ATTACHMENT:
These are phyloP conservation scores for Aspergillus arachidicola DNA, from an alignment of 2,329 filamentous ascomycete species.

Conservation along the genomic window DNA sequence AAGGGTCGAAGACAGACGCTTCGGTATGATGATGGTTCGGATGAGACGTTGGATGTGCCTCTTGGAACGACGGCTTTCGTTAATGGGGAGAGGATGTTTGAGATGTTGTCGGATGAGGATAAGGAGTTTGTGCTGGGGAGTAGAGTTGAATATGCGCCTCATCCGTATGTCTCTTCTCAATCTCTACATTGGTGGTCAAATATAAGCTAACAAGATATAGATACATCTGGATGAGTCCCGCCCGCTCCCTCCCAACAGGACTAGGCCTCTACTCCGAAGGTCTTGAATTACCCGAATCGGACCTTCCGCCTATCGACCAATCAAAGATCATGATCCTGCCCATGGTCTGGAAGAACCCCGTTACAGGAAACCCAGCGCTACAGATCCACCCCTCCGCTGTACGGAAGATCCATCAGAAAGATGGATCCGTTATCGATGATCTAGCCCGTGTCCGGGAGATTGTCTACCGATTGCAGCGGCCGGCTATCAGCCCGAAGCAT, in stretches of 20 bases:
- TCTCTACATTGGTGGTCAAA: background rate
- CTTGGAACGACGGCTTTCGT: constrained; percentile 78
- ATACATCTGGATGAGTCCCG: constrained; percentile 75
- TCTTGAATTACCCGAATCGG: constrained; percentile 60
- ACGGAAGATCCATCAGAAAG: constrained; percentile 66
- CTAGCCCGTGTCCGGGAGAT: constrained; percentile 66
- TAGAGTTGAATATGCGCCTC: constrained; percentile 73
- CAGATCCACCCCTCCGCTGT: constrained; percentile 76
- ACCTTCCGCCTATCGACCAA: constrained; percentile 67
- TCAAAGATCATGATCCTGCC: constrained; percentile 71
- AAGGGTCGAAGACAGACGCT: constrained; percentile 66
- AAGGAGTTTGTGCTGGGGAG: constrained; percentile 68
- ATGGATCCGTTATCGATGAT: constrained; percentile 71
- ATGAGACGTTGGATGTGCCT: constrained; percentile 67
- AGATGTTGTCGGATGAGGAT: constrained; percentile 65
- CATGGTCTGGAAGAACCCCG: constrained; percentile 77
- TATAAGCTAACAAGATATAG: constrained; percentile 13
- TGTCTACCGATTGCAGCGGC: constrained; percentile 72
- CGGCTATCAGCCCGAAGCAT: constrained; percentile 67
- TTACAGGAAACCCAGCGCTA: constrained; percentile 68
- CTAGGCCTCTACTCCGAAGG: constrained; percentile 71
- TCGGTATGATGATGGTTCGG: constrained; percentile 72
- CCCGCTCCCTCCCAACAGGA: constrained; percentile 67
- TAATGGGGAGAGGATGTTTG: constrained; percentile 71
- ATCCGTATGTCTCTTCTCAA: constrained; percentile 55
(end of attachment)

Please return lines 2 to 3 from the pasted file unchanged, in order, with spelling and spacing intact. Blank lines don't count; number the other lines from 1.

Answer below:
Conservation along the genomic window DNA sequence AAGGGTCGAAGACAGACGCTTCGGTATGATGATGGTTCGGATGAGACGTTGGATGTGCCTCTTGGAACGACGGCTTTCGTTAATGGGGAGAGGATGTTTGAGATGTTGTCGGATGAGGATAAGGAGTTTGTGCTGGGGAGTAGAGTTGAATATGCGCCTCATCCGTATGTCTCTTCTCAATCTCTACATTGGTGGTCAAATATAAGCTAACAAGATATAGATACATCTGGATGAGTCCCGCCCGCTCCCTCCCAACAGGACTAGGCCTCTACTCCGAAGGTCTTGAATTACCCGAATCGGACCTTCCGCCTATCGACCAATCAAAGATCATGATCCTGCCCATGGTCTGGAAGAACCCCGTTACAGGAAACCCAGCGCTACAGATCCACCCCTCCGCTGTACGGAAGATCCATCAGAAAGATGGATCCGTTATCGATGATCTAGCCCGTGTCCGGGAGATTGTCTACCGATTGCAGCGGCCGGCTATCAGCCCGAAGCAT, in stretches of 20 bases:
- TCTCTACATTGGTGGTCAAA: background rate